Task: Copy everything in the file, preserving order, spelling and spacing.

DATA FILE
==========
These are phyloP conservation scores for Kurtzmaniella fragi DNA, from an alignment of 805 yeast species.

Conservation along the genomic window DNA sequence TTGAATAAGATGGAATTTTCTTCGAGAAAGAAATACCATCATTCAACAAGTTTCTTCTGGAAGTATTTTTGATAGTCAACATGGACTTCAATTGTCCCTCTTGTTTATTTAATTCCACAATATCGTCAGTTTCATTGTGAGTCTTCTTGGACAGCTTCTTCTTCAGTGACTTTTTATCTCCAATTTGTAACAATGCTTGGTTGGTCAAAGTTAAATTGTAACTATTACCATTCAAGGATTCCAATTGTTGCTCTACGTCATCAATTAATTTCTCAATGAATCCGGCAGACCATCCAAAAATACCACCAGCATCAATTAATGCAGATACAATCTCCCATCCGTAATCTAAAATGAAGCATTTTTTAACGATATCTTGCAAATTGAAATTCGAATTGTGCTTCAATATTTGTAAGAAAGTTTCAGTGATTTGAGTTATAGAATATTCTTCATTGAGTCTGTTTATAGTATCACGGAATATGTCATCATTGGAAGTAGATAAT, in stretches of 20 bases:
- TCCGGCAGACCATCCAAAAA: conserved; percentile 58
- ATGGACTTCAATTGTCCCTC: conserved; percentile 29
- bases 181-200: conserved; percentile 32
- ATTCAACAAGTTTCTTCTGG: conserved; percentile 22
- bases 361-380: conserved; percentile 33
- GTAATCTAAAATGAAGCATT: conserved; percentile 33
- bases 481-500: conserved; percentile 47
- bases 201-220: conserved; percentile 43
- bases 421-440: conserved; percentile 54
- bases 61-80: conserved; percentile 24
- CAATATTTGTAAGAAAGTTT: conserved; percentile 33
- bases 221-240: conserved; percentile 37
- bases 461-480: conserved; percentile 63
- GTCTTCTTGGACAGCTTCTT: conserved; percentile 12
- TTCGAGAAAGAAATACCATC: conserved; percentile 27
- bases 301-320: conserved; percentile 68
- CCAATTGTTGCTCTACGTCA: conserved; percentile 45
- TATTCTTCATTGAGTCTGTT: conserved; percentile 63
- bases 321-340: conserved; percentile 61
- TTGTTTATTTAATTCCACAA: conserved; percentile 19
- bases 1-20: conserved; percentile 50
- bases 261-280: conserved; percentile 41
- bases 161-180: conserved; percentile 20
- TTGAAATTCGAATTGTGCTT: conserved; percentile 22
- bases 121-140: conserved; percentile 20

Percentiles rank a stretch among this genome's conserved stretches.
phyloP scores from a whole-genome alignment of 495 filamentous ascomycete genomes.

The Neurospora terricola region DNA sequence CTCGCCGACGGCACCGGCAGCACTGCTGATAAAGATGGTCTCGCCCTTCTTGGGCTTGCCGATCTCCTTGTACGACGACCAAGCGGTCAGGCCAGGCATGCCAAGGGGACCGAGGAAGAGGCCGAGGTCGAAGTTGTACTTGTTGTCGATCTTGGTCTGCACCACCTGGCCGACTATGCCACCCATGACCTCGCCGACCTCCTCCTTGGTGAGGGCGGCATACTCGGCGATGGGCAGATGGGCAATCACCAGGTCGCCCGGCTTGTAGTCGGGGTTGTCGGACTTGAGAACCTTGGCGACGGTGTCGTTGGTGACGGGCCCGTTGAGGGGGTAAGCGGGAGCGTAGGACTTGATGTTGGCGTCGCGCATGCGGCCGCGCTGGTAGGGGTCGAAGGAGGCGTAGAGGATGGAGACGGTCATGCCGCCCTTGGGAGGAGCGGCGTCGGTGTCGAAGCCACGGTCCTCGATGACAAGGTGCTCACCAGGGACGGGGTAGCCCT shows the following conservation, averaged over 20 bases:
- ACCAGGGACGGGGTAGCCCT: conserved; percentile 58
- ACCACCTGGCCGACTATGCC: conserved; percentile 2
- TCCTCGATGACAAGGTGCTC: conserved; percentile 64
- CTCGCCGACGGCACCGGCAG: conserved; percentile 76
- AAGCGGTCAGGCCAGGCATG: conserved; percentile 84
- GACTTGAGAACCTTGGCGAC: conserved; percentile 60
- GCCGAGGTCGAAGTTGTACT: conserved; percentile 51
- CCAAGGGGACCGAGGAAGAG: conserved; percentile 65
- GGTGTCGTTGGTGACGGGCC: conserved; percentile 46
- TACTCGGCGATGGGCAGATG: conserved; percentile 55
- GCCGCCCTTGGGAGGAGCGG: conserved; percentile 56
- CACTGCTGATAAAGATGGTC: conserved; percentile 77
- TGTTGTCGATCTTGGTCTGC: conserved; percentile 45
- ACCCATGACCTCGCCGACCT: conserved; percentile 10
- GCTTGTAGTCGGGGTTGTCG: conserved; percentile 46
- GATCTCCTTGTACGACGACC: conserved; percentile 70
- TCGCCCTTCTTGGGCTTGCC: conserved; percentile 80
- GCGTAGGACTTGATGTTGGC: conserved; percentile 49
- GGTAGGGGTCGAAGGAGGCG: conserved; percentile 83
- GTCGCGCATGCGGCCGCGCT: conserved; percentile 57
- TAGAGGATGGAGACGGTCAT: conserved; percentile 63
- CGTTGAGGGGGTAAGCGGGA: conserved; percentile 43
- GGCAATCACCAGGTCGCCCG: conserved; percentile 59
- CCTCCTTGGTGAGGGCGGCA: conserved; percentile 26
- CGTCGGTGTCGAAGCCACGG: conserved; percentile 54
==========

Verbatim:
These are phyloP conservation scores for Kurtzmaniella fragi DNA, from an alignment of 805 yeast species.

Conservation along the genomic window DNA sequence TTGAATAAGATGGAATTTTCTTCGAGAAAGAAATACCATCATTCAACAAGTTTCTTCTGGAAGTATTTTTGATAGTCAACATGGACTTCAATTGTCCCTCTTGTTTATTTAATTCCACAATATCGTCAGTTTCATTGTGAGTCTTCTTGGACAGCTTCTTCTTCAGTGACTTTTTATCTCCAATTTGTAACAATGCTTGGTTGGTCAAAGTTAAATTGTAACTATTACCATTCAAGGATTCCAATTGTTGCTCTACGTCATCAATTAATTTCTCAATGAATCCGGCAGACCATCCAAAAATACCACCAGCATCAATTAATGCAGATACAATCTCCCATCCGTAATCTAAAATGAAGCATTTTTTAACGATATCTTGCAAATTGAAATTCGAATTGTGCTTCAATATTTGTAAGAAAGTTTCAGTGATTTGAGTTATAGAATATTCTTCATTGAGTCTGTTTATAGTATCACGGAATATGTCATCATTGGAAGTAGATAAT, in stretches of 20 bases:
- TCCGGCAGACCATCCAAAAA: conserved; percentile 58
- ATGGACTTCAATTGTCCCTC: conserved; percentile 29
- bases 181-200: conserved; percentile 32
- ATTCAACAAGTTTCTTCTGG: conserved; percentile 22
- bases 361-380: conserved; percentile 33
- GTAATCTAAAATGAAGCATT: conserved; percentile 33
- bases 481-500: conserved; percentile 47
- bases 201-220: conserved; percentile 43
- bases 421-440: conserved; percentile 54
- bases 61-80: conserved; percentile 24
- CAATATTTGTAAGAAAGTTT: conserved; percentile 33
- bases 221-240: conserved; percentile 37
- bases 461-480: conserved; percentile 63
- GTCTTCTTGGACAGCTTCTT: conserved; percentile 12
- TTCGAGAAAGAAATACCATC: conserved; percentile 27
- bases 301-320: conserved; percentile 68
- CCAATTGTTGCTCTACGTCA: conserved; percentile 45
- TATTCTTCATTGAGTCTGTT: conserved; percentile 63
- bases 321-340: conserved; percentile 61
- TTGTTTATTTAATTCCACAA: conserved; percentile 19
- bases 1-20: conserved; percentile 50
- bases 261-280: conserved; percentile 41
- bases 161-180: conserved; percentile 20
- TTGAAATTCGAATTGTGCTT: conserved; percentile 22
- bases 121-140: conserved; percentile 20

Percentiles rank a stretch among this genome's conserved stretches.
phyloP scores from a whole-genome alignment of 495 filamentous ascomycete genomes.

The Neurospora terricola region DNA sequence CTCGCCGACGGCACCGGCAGCACTGCTGATAAAGATGGTCTCGCCCTTCTTGGGCTTGCCGATCTCCTTGTACGACGACCAAGCGGTCAGGCCAGGCATGCCAAGGGGACCGAGGAAGAGGCCGAGGTCGAAGTTGTACTTGTTGTCGATCTTGGTCTGCACCACCTGGCCGACTATGCCACCCATGACCTCGCCGACCTCCTCCTTGGTGAGGGCGGCATACTCGGCGATGGGCAGATGGGCAATCACCAGGTCGCCCGGCTTGTAGTCGGGGTTGTCGGACTTGAGAACCTTGGCGACGGTGTCGTTGGTGACGGGCCCGTTGAGGGGGTAAGCGGGAGCGTAGGACTTGATGTTGGCGTCGCGCATGCGGCCGCGCTGGTAGGGGTCGAAGGAGGCGTAGAGGATGGAGACGGTCATGCCGCCCTTGGGAGGAGCGGCGTCGGTGTCGAAGCCACGGTCCTCGATGACAAGGTGCTCACCAGGGACGGGGTAGCCCT shows the following conservation, averaged over 20 bases:
- ACCAGGGACGGGGTAGCCCT: conserved; percentile 58
- ACCACCTGGCCGACTATGCC: conserved; percentile 2
- TCCTCGATGACAAGGTGCTC: conserved; percentile 64
- CTCGCCGACGGCACCGGCAG: conserved; percentile 76
- AAGCGGTCAGGCCAGGCATG: conserved; percentile 84
- GACTTGAGAACCTTGGCGAC: conserved; percentile 60
- GCCGAGGTCGAAGTTGTACT: conserved; percentile 51
- CCAAGGGGACCGAGGAAGAG: conserved; percentile 65
- GGTGTCGTTGGTGACGGGCC: conserved; percentile 46
- TACTCGGCGATGGGCAGATG: conserved; percentile 55
- GCCGCCCTTGGGAGGAGCGG: conserved; percentile 56
- CACTGCTGATAAAGATGGTC: conserved; percentile 77
- TGTTGTCGATCTTGGTCTGC: conserved; percentile 45
- ACCCATGACCTCGCCGACCT: conserved; percentile 10
- GCTTGTAGTCGGGGTTGTCG: conserved; percentile 46
- GATCTCCTTGTACGACGACC: conserved; percentile 70
- TCGCCCTTCTTGGGCTTGCC: conserved; percentile 80
- GCGTAGGACTTGATGTTGGC: conserved; percentile 49
- GGTAGGGGTCGAAGGAGGCG: conserved; percentile 83
- GTCGCGCATGCGGCCGCGCT: conserved; percentile 57
- TAGAGGATGGAGACGGTCAT: conserved; percentile 63
- CGTTGAGGGGGTAAGCGGGA: conserved; percentile 43
- GGCAATCACCAGGTCGCCCG: conserved; percentile 59
- CCTCCTTGGTGAGGGCGGCA: conserved; percentile 26
- CGTCGGTGTCGAAGCCACGG: conserved; percentile 54